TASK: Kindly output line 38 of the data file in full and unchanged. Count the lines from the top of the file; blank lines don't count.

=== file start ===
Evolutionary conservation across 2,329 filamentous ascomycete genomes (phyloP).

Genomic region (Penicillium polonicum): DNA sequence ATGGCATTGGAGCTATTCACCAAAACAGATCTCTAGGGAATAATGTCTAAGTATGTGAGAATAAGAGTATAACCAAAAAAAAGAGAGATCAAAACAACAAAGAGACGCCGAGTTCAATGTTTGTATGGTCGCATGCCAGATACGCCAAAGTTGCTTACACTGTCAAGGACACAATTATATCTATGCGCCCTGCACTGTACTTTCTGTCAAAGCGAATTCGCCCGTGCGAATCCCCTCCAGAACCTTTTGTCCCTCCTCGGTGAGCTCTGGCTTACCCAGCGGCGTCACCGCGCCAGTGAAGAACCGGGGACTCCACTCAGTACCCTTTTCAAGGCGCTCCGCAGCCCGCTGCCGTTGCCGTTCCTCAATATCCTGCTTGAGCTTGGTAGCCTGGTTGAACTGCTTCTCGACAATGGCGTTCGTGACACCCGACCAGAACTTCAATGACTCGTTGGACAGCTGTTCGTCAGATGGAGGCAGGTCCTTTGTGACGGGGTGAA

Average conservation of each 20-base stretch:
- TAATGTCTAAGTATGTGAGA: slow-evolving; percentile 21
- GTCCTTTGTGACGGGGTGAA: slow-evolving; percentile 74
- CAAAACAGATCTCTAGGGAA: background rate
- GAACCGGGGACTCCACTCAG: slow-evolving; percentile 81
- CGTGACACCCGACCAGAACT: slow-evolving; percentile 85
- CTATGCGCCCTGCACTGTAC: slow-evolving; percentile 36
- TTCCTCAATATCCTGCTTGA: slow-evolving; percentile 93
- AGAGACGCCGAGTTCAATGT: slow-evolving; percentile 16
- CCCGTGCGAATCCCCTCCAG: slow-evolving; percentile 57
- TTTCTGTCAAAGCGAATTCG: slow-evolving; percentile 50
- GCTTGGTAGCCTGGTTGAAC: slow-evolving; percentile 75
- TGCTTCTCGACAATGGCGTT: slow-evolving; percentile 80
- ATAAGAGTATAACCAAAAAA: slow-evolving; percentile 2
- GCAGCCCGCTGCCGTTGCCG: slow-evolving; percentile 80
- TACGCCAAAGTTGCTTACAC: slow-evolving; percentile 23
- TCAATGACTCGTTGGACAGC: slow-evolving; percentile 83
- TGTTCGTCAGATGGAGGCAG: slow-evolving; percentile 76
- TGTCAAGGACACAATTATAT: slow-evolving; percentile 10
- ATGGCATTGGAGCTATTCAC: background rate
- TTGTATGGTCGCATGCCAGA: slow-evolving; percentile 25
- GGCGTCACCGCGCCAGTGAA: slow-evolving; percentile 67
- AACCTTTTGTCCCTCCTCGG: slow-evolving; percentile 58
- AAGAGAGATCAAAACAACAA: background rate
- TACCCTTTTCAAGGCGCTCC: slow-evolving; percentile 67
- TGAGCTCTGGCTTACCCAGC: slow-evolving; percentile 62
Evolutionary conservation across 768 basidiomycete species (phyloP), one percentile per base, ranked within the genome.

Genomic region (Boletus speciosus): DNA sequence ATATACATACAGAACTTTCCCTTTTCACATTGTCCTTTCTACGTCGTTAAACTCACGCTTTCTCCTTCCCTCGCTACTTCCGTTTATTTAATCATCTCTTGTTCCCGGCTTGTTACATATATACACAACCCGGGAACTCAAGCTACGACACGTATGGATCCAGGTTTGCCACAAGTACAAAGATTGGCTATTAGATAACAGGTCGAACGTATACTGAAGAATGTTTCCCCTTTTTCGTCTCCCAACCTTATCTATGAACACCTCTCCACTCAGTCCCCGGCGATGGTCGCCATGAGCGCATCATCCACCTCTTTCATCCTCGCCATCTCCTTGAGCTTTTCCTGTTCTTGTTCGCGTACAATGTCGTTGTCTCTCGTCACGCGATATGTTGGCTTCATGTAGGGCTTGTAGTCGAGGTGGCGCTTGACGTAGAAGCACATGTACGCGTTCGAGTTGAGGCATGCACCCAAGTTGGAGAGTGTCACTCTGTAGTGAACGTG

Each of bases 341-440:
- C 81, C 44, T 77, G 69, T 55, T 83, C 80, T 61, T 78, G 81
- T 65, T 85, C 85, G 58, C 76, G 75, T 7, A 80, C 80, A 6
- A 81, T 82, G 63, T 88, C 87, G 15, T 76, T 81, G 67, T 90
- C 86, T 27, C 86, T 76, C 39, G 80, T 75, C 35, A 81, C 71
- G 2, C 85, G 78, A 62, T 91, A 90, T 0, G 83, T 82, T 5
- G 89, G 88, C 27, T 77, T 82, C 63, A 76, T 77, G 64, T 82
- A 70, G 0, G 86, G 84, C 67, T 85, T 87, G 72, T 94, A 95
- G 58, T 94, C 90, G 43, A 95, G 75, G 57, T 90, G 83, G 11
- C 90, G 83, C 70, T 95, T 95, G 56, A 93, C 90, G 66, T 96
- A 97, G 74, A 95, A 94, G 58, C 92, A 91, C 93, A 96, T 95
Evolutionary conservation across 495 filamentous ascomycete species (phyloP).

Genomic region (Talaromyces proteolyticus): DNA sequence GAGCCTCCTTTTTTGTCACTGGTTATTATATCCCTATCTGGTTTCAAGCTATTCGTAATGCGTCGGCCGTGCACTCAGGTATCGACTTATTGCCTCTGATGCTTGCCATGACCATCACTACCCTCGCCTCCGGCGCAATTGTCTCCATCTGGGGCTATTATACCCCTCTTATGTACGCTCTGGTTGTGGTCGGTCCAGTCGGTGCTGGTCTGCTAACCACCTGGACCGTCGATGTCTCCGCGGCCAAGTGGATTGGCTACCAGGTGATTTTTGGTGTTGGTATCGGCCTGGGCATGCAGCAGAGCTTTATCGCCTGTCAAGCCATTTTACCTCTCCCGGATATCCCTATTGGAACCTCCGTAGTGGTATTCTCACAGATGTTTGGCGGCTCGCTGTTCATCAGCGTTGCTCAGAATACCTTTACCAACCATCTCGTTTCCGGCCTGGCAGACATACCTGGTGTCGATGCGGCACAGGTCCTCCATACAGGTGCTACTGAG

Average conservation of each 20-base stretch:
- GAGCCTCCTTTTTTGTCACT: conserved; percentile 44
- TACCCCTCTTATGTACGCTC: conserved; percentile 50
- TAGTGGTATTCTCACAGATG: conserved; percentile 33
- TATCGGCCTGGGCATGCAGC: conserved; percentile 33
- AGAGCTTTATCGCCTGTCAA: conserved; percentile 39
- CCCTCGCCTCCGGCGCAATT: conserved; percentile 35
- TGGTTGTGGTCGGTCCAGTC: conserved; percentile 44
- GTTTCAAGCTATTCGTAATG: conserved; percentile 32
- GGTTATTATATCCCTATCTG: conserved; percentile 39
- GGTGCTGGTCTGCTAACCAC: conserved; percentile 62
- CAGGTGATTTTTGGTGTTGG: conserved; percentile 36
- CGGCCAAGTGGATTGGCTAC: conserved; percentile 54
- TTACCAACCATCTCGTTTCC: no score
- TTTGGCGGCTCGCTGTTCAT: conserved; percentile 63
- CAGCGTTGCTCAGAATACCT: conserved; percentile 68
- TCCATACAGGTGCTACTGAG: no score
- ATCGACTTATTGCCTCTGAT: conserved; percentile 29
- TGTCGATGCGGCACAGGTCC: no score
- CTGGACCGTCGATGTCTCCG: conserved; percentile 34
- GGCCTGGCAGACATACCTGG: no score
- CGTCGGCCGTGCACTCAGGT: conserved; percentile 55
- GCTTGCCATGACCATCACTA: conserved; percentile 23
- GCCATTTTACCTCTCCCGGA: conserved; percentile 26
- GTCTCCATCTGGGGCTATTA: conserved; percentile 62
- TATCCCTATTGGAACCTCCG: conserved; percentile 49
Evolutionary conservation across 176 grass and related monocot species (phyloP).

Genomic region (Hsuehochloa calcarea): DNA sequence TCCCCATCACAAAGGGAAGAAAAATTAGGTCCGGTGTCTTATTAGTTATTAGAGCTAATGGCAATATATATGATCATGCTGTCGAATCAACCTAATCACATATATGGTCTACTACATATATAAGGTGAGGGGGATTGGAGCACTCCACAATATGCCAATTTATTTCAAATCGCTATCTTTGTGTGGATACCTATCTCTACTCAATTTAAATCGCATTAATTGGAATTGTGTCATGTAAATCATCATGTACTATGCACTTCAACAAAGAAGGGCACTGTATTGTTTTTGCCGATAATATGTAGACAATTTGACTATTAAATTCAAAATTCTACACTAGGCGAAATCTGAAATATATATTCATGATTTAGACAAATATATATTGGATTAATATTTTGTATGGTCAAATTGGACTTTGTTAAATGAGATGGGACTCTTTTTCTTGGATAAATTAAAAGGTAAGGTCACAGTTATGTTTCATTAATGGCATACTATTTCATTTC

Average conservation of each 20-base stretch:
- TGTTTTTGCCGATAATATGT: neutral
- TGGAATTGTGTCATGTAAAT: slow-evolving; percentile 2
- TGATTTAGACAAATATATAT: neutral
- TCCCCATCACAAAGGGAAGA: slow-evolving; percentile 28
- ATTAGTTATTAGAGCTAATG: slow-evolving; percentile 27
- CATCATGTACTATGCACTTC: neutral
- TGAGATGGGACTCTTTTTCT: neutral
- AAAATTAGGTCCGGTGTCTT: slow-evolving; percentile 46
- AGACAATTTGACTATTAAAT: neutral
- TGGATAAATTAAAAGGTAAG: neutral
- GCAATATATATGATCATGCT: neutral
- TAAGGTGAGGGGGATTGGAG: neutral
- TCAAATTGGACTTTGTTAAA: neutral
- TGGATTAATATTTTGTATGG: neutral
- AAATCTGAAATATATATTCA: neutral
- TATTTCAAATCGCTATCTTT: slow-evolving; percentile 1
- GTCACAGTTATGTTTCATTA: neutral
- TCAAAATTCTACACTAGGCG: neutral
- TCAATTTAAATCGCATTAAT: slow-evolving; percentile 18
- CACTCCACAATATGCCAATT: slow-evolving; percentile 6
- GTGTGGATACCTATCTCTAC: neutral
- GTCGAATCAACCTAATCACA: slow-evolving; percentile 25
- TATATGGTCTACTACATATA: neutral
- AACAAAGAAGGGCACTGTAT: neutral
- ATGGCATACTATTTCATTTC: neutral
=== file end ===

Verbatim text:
- A 70, G 0, G 86, G 84, C 67, T 85, T 87, G 72, T 94, A 95